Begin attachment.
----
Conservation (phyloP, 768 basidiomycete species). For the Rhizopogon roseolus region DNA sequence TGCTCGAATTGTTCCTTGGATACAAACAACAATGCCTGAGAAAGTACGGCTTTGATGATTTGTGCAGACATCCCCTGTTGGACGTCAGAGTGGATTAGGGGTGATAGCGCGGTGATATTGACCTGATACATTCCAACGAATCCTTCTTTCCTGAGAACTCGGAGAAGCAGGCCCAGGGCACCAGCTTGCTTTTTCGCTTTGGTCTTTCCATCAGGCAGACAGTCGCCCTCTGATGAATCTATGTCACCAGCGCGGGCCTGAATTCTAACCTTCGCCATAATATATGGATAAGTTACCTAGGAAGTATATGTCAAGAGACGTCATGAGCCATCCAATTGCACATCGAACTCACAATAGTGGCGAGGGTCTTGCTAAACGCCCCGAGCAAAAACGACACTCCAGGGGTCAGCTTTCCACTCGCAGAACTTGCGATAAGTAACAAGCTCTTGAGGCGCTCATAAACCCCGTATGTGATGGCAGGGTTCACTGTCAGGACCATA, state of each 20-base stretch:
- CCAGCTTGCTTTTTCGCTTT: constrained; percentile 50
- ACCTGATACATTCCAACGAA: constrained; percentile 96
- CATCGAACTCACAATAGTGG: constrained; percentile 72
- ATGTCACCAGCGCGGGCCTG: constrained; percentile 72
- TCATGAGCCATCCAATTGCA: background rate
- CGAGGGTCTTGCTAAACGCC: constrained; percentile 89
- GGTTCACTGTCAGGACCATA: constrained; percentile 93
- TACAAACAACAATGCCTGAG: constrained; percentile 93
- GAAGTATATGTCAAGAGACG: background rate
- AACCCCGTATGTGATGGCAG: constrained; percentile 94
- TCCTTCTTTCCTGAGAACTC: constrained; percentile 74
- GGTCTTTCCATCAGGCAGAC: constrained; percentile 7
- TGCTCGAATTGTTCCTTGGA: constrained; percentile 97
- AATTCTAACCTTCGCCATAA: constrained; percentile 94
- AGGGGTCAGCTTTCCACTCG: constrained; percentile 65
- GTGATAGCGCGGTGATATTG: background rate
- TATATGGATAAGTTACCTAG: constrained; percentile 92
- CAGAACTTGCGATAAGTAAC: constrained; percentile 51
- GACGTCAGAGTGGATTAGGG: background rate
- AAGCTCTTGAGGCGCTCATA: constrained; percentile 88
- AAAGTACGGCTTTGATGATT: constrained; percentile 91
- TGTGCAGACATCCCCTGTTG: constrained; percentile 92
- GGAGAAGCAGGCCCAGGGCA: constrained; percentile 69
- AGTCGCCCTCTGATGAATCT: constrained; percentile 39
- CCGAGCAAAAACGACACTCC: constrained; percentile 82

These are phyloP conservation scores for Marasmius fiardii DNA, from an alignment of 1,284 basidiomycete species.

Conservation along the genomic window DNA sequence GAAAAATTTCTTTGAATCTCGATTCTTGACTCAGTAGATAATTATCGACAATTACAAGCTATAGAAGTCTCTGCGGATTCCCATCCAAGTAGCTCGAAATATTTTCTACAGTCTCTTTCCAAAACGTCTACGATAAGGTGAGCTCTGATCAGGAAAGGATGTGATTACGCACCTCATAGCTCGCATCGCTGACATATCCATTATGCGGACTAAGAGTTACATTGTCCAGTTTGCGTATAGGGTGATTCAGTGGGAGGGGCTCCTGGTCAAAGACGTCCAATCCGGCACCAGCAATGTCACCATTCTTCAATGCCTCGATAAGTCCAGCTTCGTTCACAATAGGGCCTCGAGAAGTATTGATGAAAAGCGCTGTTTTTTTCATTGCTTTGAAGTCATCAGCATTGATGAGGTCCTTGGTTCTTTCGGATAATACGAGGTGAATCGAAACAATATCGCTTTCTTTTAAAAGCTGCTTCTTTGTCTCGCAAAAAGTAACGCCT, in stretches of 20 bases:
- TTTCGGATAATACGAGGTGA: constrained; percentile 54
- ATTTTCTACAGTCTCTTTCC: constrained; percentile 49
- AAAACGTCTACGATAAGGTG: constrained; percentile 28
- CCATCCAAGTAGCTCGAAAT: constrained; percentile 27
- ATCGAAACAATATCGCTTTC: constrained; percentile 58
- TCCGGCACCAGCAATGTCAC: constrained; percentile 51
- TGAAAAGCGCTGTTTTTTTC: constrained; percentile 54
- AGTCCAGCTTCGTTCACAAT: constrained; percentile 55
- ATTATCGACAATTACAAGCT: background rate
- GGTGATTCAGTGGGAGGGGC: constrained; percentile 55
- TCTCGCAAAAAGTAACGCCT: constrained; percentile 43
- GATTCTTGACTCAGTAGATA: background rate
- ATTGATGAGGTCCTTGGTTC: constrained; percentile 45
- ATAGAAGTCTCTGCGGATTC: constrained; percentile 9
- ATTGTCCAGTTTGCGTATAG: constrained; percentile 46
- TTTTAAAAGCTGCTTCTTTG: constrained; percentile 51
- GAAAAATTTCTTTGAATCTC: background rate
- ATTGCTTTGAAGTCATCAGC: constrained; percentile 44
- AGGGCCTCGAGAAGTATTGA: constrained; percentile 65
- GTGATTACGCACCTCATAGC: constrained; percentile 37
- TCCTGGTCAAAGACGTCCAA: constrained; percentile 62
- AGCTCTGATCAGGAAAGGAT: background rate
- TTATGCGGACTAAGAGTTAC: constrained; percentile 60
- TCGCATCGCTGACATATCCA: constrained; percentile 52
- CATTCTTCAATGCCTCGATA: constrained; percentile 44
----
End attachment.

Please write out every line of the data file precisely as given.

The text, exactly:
Conservation (phyloP, 768 basidiomycete species). For the Rhizopogon roseolus region DNA sequence TGCTCGAATTGTTCCTTGGATACAAACAACAATGCCTGAGAAAGTACGGCTTTGATGATTTGTGCAGACATCCCCTGTTGGACGTCAGAGTGGATTAGGGGTGATAGCGCGGTGATATTGACCTGATACATTCCAACGAATCCTTCTTTCCTGAGAACTCGGAGAAGCAGGCCCAGGGCACCAGCTTGCTTTTTCGCTTTGGTCTTTCCATCAGGCAGACAGTCGCCCTCTGATGAATCTATGTCACCAGCGCGGGCCTGAATTCTAACCTTCGCCATAATATATGGATAAGTTACCTAGGAAGTATATGTCAAGAGACGTCATGAGCCATCCAATTGCACATCGAACTCACAATAGTGGCGAGGGTCTTGCTAAACGCCCCGAGCAAAAACGACACTCCAGGGGTCAGCTTTCCACTCGCAGAACTTGCGATAAGTAACAAGCTCTTGAGGCGCTCATAAACCCCGTATGTGATGGCAGGGTTCACTGTCAGGACCATA, state of each 20-base stretch:
- CCAGCTTGCTTTTTCGCTTT: constrained; percentile 50
- ACCTGATACATTCCAACGAA: constrained; percentile 96
- CATCGAACTCACAATAGTGG: constrained; percentile 72
- ATGTCACCAGCGCGGGCCTG: constrained; percentile 72
- TCATGAGCCATCCAATTGCA: background rate
- CGAGGGTCTTGCTAAACGCC: constrained; percentile 89
- GGTTCACTGTCAGGACCATA: constrained; percentile 93
- TACAAACAACAATGCCTGAG: constrained; percentile 93
- GAAGTATATGTCAAGAGACG: background rate
- AACCCCGTATGTGATGGCAG: constrained; percentile 94
- TCCTTCTTTCCTGAGAACTC: constrained; percentile 74
- GGTCTTTCCATCAGGCAGAC: constrained; percentile 7
- TGCTCGAATTGTTCCTTGGA: constrained; percentile 97
- AATTCTAACCTTCGCCATAA: constrained; percentile 94
- AGGGGTCAGCTTTCCACTCG: constrained; percentile 65
- GTGATAGCGCGGTGATATTG: background rate
- TATATGGATAAGTTACCTAG: constrained; percentile 92
- CAGAACTTGCGATAAGTAAC: constrained; percentile 51
- GACGTCAGAGTGGATTAGGG: background rate
- AAGCTCTTGAGGCGCTCATA: constrained; percentile 88
- AAAGTACGGCTTTGATGATT: constrained; percentile 91
- TGTGCAGACATCCCCTGTTG: constrained; percentile 92
- GGAGAAGCAGGCCCAGGGCA: constrained; percentile 69
- AGTCGCCCTCTGATGAATCT: constrained; percentile 39
- CCGAGCAAAAACGACACTCC: constrained; percentile 82

These are phyloP conservation scores for Marasmius fiardii DNA, from an alignment of 1,284 basidiomycete species.

Conservation along the genomic window DNA sequence GAAAAATTTCTTTGAATCTCGATTCTTGACTCAGTAGATAATTATCGACAATTACAAGCTATAGAAGTCTCTGCGGATTCCCATCCAAGTAGCTCGAAATATTTTCTACAGTCTCTTTCCAAAACGTCTACGATAAGGTGAGCTCTGATCAGGAAAGGATGTGATTACGCACCTCATAGCTCGCATCGCTGACATATCCATTATGCGGACTAAGAGTTACATTGTCCAGTTTGCGTATAGGGTGATTCAGTGGGAGGGGCTCCTGGTCAAAGACGTCCAATCCGGCACCAGCAATGTCACCATTCTTCAATGCCTCGATAAGTCCAGCTTCGTTCACAATAGGGCCTCGAGAAGTATTGATGAAAAGCGCTGTTTTTTTCATTGCTTTGAAGTCATCAGCATTGATGAGGTCCTTGGTTCTTTCGGATAATACGAGGTGAATCGAAACAATATCGCTTTCTTTTAAAAGCTGCTTCTTTGTCTCGCAAAAAGTAACGCCT, in stretches of 20 bases:
- TTTCGGATAATACGAGGTGA: constrained; percentile 54
- ATTTTCTACAGTCTCTTTCC: constrained; percentile 49
- AAAACGTCTACGATAAGGTG: constrained; percentile 28
- CCATCCAAGTAGCTCGAAAT: constrained; percentile 27
- ATCGAAACAATATCGCTTTC: constrained; percentile 58
- TCCGGCACCAGCAATGTCAC: constrained; percentile 51
- TGAAAAGCGCTGTTTTTTTC: constrained; percentile 54
- AGTCCAGCTTCGTTCACAAT: constrained; percentile 55
- ATTATCGACAATTACAAGCT: background rate
- GGTGATTCAGTGGGAGGGGC: constrained; percentile 55
- TCTCGCAAAAAGTAACGCCT: constrained; percentile 43
- GATTCTTGACTCAGTAGATA: background rate
- ATTGATGAGGTCCTTGGTTC: constrained; percentile 45
- ATAGAAGTCTCTGCGGATTC: constrained; percentile 9
- ATTGTCCAGTTTGCGTATAG: constrained; percentile 46
- TTTTAAAAGCTGCTTCTTTG: constrained; percentile 51
- GAAAAATTTCTTTGAATCTC: background rate
- ATTGCTTTGAAGTCATCAGC: constrained; percentile 44
- AGGGCCTCGAGAAGTATTGA: constrained; percentile 65
- GTGATTACGCACCTCATAGC: constrained; percentile 37
- TCCTGGTCAAAGACGTCCAA: constrained; percentile 62
- AGCTCTGATCAGGAAAGGAT: background rate
- TTATGCGGACTAAGAGTTAC: constrained; percentile 60
- TCGCATCGCTGACATATCCA: constrained; percentile 52
- CATTCTTCAATGCCTCGATA: constrained; percentile 44